For a great many people the question has been reduced to whether or not æWEÆ should be paying for THEM. It is this cynical attitude, of people who regard their good fortune in life as some kind of moral victory, thus excusing them for any responsibility for their neighbour, that must be addressed if we are ever to treat society as a whole, rather than as a set of two opposing camps.
John Luby, Scotland

Is the issue really how much we spend to help the poor, or how we spend it? Clearly the disadvantaged need our help, but it seems that in most cases, we end up with masses of people dependent on the government for survival. Just how are the young people in this environment supposed to help themselves? Are they just to pick up and move to the suburbs?  Which of us is ready to accomodate and re-socialize them? I don't have the answers, but we should not fool ourselves into thinking that disadvantaged people are able to make choices that don't exist.
Tony Killian, USA

The fact that we all live in the same society dictates that the richer group must make efforts in eliminating poverty of the poorer group, if not out of compassion or love, at least out of the consideration of their own benefits in doing so because I trust nobody sincerely desires a society full of discontent, vice and crimes.
Nie Rui, UK

There are human beings out there who do not have the benefit of a good education. Governments need to spend more money on a decent education for everyone, community projects with sports facilities and support networks for single parents.A country should provide decent healthcare and housing for everyone. Until this happens the wave of crime will continue from generation to generation. We need to start somewhere and children are our future.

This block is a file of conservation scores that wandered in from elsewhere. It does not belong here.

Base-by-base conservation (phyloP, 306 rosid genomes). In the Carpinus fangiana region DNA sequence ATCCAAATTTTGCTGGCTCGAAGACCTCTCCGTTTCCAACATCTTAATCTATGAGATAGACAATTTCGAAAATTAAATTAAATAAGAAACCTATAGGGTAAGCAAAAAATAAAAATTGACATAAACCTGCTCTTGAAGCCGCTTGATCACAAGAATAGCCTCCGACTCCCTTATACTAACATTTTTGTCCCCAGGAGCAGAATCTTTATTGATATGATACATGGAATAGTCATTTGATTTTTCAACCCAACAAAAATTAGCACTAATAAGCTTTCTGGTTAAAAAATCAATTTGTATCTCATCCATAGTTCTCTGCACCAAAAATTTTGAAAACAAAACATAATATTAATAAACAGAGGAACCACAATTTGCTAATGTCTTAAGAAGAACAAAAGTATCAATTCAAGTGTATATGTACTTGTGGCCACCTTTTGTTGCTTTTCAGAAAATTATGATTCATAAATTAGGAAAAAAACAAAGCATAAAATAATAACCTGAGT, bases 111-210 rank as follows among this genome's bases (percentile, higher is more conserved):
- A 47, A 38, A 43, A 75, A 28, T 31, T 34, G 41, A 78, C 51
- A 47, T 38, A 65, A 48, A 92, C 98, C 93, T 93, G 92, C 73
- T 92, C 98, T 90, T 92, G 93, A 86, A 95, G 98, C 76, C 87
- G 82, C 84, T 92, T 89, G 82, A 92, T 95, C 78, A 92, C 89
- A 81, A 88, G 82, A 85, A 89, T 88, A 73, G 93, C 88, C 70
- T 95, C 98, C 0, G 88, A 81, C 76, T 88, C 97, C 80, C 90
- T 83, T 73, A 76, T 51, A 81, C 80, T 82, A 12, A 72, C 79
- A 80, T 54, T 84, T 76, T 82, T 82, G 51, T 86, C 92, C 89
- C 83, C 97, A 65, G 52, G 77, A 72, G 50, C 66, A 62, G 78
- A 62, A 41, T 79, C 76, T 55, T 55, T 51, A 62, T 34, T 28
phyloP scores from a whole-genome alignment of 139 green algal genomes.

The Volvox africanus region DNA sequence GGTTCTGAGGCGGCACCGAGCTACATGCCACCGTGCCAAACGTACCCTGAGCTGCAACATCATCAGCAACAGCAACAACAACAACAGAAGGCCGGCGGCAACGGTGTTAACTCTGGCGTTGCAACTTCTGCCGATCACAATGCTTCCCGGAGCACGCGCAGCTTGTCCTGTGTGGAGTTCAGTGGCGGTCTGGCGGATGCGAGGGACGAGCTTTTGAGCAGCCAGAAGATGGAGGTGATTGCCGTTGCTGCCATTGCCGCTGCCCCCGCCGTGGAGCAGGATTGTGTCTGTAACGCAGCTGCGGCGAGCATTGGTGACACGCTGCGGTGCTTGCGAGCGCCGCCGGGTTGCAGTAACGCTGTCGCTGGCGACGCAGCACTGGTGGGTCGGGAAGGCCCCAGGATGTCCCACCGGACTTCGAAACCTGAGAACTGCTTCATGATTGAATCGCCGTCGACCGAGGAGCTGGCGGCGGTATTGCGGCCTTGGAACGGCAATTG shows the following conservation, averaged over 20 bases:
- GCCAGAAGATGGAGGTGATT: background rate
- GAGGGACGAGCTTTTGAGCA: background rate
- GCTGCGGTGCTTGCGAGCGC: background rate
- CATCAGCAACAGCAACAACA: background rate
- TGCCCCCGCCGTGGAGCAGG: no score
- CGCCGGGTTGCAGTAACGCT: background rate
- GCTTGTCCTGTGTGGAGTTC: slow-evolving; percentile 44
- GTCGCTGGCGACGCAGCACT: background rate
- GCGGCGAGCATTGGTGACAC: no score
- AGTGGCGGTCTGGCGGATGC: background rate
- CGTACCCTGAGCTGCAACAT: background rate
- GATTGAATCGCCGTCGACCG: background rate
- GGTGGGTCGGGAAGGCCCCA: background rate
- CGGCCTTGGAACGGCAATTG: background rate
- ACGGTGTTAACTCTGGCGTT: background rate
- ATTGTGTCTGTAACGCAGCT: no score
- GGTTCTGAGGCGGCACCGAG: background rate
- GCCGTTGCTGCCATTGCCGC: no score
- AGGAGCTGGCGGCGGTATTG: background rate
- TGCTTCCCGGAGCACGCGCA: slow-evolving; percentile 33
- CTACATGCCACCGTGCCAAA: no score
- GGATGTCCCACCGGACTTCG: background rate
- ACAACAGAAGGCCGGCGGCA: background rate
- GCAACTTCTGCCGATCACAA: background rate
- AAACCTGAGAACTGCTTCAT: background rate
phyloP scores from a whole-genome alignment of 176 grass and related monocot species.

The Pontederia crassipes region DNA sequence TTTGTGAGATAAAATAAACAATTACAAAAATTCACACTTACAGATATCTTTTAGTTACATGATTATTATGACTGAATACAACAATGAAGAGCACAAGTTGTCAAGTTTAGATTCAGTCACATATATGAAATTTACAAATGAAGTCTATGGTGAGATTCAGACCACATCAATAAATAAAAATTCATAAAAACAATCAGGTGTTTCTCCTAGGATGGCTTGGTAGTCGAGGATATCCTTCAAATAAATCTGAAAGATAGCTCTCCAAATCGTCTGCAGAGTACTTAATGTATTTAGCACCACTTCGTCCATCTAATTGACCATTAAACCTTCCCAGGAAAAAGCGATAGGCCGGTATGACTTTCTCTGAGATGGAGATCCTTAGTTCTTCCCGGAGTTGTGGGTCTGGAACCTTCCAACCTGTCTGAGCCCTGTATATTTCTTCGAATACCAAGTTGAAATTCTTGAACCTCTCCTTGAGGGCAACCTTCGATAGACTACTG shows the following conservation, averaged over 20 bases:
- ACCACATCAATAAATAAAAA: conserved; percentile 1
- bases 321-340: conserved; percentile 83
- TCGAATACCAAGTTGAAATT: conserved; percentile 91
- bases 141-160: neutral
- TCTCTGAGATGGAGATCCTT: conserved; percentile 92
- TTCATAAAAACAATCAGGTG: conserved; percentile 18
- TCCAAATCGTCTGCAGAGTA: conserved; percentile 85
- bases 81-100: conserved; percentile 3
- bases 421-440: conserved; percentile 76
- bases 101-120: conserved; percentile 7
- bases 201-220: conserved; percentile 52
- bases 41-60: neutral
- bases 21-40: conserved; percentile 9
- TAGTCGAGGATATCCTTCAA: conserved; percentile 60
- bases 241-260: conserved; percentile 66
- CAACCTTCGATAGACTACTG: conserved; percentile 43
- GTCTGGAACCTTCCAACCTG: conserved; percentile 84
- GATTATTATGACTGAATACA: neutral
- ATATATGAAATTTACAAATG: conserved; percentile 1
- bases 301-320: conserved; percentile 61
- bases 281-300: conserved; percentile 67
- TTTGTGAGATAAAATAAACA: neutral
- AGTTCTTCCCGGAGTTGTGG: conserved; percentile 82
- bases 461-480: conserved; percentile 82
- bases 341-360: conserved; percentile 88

Margaret McFarlane, New Zealand

Why not spend on poor, as one third of the global population lives below subsistence level, the rich nations can't imagine the hunger & misery facing the third world & poor nations.
Mazhar Iqbal, Pakistan

People have to be given opportunity and hope. Without that the vicious circle of poverty and unemployment never ends. It is time our society started to tackle the issues that have been ignored for so long, especially by the previous Government. The selfish Look after number 1 mentality has no place in the modern era.
David Mitchell, United Kingdom

The extra money should be spent only on ideas that make the poor do something for themselves, in order to qualify for the money. Foe example, if the youngsters are prepared to go out and help the aged in their area, by performing a regular chore, then this sort of contribution could be rewarded, by giving them the chance to go on a skills course somewhere.
John Griffiths, Zimbabwe

It is the poor who play the lottery in the hope of finding a way out of their situation. It is only right that they benefit from the profits.  The poor do not go to musems, opera or the ballet, yet these institutions get millions from lottery funds. Charity begins at home, being poor is not a choice. We need to spend more on the environment that these people grow up in. Teachers should imptress on youngsters that they are capable of changing things and there should be more money spent on training for those who leave school at 16.
Alex Lomas, USA